Feb 20, 2009

Stations of the Cross Dresser - Driving en Femme

ed. The Stations of the Cross Dresser is an occasional feature of Voyages en Rose where the odd essay on some of the seminal moments of the life of the Cross Dresser will be presented. Here you will find my list of the 14 Stations. Here, some background on what tickled my odd mind into wandering down this path. Thanks for walking it with me.

We take driving our cars too much for granted on routine drab days. It is second nature to put it in drive, and simply, efficiently arrive where we intend.

It is impossible for the Cross Dresser to take driving for granted en femme though. It starts with the ladylike way we lower ourselves to the seat and swing the legs in together. The controls and the keys feel different with nails on. Pedals feel different with heels on. Seatbelts feel different with breast forms. O, and that new face in the mirror, ah yes this is all different, and it captures your attention, fully.

Your car now becomes an enabler of a much bigger exploration of your femme self. It is a conveyance from the very private setting our homes provide to a vast, daunting and tempting public space. And for this reason, Driving en Femme* must be considered one of our Stations of the Crossdresser.

My own maiden drive was terrifying and intoxicating and is decades gone by. I was captured by an inner voice that would hear no argument. And on that beautiful spring day, I exposed my underdressing to an unsuspecting highway and gulped down 200 miles clad only in a nicely matched garter / panty set, beautiful sheer stockings and a more or less buttoned shirt. Every sight and sensation was in very sharp focus that day, and the memory has not dimmed.

My own circumstances today are optimal. My cars are garaged so there are no exposed spaces between them and the neighbors who might not understand Petra. A ¼ mile from my drive, I merge into an anonymous stream of cars, without concern for identity. Many are not so lucky. Staci Lana over at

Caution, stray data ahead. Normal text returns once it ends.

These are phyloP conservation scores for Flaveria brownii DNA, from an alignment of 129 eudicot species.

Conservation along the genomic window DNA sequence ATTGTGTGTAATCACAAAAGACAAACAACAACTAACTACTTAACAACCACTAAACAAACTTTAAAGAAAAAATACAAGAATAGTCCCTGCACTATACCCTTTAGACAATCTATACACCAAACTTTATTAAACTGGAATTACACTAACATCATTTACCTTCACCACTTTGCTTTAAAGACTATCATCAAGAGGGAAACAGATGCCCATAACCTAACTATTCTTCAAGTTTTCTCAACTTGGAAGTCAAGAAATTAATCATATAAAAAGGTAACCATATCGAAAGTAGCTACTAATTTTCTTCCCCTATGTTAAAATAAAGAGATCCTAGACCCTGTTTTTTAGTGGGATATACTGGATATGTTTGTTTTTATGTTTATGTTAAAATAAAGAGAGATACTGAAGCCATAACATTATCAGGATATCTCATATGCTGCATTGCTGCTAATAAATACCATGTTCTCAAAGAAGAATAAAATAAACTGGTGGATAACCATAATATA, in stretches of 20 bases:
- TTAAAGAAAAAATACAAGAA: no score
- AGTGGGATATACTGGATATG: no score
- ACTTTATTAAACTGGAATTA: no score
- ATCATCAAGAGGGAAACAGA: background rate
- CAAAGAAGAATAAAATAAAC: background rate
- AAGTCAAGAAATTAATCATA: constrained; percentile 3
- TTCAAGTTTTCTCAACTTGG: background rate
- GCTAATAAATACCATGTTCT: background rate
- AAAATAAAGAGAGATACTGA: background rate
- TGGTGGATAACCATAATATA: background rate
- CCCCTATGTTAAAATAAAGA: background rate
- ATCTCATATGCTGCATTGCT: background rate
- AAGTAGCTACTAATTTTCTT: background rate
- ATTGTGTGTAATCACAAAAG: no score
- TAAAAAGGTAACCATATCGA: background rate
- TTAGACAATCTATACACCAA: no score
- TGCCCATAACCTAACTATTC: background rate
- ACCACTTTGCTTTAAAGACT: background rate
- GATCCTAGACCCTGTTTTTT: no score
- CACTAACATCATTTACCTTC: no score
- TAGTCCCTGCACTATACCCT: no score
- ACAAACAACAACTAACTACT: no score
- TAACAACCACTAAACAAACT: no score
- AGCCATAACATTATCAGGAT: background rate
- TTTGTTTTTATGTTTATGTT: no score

Femulate shared a story with me that many of you might relate to…

" ... I always dress at home to go out. At our first home, I had to be careful making my getaway because our garage faced my neighbor's deck less than 25 feet away. I could not exit en femme if the deck was occupied.

One day as I got ready to leave the house, I checked outside and the coast was clear. But just as I pulled out of the garage, my neighbor came out of her house and onto the deck and she looked in my direction trying to figure out who was driving my car.

I panicked and tried to get out of Dodge as fast as I could driving out onto the street without considering the traffic. A car coming my way had to slam on the brakes to avoid a collision and I was free.

Can you imagine if there was a collision? I would have been outed to the whole neighborhood and worse if the incident made it to the newspaper.... "

Worse indeed. In a heartbeat, terrible outcomes were avoided. Beyond the awkward neighborhood realities, the insurance claims and premium increases looms the possibility of personal injury to self and to strangers. A possibility that Petra very narrowly avoided just last week.

After merging onto I-85 northbound I needed to rapidly navigate 2 leftward lane changes to stay on my pretty path home. In the split second it took to double check my blind spot, the fast moving traffic in front of me slammed to a halt. I had no choice but to take the lane. I missed clipping the truck in front of me by feet, travelling fast and accelerating while at it. It’s a wonderful thing to feel very alive. Moments like this on the road will get you feeling that way at the speed of light.